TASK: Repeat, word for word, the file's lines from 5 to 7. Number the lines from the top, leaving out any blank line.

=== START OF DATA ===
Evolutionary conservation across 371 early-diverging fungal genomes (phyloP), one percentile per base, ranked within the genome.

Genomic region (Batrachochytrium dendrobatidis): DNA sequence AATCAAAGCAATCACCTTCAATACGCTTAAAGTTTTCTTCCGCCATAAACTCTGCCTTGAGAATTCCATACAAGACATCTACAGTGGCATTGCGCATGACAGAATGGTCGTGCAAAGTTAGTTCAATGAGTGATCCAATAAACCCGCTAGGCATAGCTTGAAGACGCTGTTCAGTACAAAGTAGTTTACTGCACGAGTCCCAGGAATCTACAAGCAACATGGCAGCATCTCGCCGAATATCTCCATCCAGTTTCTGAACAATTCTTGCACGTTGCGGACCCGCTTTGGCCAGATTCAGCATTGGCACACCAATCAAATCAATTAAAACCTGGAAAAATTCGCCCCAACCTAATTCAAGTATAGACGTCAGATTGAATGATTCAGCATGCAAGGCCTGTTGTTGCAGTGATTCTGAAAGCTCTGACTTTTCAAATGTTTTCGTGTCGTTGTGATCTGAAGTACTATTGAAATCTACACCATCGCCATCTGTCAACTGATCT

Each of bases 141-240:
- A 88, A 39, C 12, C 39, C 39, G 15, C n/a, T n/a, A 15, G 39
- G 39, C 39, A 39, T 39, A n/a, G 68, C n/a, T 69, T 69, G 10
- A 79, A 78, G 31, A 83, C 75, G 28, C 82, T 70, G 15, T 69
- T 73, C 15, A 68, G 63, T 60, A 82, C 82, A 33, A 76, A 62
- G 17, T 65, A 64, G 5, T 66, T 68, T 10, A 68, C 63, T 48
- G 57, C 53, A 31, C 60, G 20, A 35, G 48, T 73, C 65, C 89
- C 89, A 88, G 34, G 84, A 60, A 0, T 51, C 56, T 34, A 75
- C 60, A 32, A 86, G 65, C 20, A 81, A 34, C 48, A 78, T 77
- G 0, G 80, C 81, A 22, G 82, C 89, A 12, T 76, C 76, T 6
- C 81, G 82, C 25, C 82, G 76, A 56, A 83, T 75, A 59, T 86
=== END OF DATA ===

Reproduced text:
- G 39, C 39, A 39, T 39, A n/a, G 68, C n/a, T 69, T 69, G 10
- A 79, A 78, G 31, A 83, C 75, G 28, C 82, T 70, G 15, T 69
- T 73, C 15, A 68, G 63, T 60, A 82, C 82, A 33, A 76, A 62